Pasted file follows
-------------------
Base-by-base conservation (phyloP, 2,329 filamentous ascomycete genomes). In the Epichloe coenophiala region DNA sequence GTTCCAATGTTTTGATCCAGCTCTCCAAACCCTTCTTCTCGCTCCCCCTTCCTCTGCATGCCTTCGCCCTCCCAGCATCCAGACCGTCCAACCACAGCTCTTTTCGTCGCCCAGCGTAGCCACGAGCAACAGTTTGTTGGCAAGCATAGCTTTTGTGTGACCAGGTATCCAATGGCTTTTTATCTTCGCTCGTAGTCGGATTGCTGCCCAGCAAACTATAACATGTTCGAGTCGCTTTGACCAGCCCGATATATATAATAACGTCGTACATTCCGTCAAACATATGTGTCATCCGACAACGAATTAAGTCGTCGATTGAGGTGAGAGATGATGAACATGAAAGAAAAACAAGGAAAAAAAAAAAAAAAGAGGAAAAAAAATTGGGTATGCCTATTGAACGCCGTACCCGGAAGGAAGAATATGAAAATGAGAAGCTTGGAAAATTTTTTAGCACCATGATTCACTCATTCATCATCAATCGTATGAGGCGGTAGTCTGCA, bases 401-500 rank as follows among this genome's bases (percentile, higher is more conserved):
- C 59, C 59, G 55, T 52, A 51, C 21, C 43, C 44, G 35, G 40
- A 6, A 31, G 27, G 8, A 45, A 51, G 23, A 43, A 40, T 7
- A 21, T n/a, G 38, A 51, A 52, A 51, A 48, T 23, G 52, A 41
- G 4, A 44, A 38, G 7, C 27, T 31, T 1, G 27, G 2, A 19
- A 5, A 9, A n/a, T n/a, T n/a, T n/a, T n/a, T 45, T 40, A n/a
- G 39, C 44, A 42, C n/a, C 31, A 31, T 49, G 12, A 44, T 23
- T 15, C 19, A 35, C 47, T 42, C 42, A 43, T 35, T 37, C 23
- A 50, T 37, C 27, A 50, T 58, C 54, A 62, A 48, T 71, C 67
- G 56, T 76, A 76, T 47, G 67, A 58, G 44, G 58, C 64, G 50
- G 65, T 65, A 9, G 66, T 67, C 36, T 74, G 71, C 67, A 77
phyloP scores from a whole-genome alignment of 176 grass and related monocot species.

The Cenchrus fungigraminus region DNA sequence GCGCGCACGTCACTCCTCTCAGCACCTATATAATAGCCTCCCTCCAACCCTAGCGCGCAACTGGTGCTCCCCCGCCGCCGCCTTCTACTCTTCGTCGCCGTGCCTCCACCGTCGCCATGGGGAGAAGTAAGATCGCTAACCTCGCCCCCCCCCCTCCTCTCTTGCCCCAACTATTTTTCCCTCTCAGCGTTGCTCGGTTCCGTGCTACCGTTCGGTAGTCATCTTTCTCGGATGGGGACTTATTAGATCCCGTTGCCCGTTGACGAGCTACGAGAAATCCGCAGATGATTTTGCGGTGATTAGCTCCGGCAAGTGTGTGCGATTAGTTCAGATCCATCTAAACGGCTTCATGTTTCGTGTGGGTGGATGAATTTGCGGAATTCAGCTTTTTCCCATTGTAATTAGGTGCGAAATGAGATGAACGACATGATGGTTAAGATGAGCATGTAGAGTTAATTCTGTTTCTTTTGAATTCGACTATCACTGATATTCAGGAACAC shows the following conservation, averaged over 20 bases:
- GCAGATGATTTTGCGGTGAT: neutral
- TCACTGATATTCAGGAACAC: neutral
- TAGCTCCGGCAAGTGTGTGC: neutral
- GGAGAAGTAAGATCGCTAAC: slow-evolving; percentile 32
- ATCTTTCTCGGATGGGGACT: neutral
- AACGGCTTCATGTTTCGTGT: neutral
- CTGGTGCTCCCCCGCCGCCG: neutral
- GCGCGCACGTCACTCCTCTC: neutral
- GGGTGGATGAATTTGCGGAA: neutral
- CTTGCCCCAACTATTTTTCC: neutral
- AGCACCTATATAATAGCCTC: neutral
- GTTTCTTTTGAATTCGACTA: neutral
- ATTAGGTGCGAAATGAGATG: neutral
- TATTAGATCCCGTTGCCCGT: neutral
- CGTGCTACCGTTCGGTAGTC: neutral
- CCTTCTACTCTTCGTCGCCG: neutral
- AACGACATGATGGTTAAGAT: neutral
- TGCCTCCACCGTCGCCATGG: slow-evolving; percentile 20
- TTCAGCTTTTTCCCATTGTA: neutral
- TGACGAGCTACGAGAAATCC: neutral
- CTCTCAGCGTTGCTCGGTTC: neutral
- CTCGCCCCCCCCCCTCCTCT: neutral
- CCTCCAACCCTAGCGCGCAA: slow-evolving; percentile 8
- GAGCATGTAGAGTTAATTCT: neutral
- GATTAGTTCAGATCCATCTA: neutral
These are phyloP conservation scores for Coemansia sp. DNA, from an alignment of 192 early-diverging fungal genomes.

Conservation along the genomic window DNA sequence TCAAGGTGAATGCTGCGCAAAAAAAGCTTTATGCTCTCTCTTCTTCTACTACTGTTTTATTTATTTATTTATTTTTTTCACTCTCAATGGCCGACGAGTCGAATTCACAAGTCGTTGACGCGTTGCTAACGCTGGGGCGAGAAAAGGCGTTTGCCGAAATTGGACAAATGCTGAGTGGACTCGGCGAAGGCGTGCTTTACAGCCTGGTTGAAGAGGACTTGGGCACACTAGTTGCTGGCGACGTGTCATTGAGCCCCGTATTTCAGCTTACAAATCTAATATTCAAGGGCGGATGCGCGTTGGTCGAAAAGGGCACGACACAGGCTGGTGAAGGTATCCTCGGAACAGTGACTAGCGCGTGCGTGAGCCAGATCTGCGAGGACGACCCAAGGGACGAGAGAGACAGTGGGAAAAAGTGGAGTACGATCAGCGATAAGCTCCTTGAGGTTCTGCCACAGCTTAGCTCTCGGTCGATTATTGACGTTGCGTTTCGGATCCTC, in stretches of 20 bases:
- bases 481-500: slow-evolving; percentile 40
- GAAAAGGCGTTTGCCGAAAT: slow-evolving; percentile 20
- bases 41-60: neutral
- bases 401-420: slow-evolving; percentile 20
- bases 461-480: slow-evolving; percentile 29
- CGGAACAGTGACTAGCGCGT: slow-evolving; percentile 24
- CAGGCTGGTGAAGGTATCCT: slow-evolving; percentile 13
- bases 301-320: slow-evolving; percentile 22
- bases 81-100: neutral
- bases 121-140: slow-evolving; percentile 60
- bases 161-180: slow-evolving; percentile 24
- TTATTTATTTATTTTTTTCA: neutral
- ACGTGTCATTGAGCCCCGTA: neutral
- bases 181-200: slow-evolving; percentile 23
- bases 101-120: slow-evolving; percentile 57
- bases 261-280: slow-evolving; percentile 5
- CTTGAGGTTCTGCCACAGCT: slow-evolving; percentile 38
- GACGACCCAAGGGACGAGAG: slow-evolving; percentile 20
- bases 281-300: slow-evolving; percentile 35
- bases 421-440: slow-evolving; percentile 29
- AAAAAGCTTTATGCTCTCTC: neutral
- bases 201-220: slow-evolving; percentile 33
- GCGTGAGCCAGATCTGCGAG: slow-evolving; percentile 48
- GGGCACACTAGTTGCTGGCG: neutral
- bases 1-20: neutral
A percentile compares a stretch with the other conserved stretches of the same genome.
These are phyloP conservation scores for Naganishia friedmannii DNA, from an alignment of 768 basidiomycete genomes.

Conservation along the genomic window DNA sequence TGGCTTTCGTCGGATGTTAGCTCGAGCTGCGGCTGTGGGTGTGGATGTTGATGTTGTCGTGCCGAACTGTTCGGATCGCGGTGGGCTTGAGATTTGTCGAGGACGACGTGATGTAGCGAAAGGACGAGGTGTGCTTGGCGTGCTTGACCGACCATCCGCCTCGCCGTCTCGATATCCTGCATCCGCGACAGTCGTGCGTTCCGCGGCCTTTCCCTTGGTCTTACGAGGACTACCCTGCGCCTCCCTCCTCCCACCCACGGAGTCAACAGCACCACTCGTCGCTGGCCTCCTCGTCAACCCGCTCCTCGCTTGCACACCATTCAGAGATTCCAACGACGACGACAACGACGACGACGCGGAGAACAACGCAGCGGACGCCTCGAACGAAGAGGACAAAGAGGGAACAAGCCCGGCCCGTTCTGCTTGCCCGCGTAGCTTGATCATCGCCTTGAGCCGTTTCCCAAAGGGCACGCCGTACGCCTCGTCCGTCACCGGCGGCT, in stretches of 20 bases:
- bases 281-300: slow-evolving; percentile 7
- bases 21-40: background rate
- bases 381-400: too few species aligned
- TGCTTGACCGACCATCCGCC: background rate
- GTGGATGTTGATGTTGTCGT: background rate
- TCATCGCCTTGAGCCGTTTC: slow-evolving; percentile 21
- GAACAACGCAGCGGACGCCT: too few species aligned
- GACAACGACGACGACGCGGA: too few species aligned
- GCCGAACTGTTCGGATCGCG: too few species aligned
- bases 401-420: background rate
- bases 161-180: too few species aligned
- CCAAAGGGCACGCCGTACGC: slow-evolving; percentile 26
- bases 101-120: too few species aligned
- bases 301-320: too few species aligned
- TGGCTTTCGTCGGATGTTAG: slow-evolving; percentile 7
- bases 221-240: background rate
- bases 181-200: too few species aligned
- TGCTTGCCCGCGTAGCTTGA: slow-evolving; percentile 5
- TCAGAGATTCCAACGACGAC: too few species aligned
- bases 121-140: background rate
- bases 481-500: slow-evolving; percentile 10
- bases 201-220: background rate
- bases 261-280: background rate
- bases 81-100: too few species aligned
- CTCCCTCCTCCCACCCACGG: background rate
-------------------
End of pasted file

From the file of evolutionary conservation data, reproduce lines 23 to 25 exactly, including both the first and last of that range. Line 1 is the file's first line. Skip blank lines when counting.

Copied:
- CTTGCCCCAACTATTTTTCC: neutral
- AGCACCTATATAATAGCCTC: neutral
- GTTTCTTTTGAATTCGACTA: neutral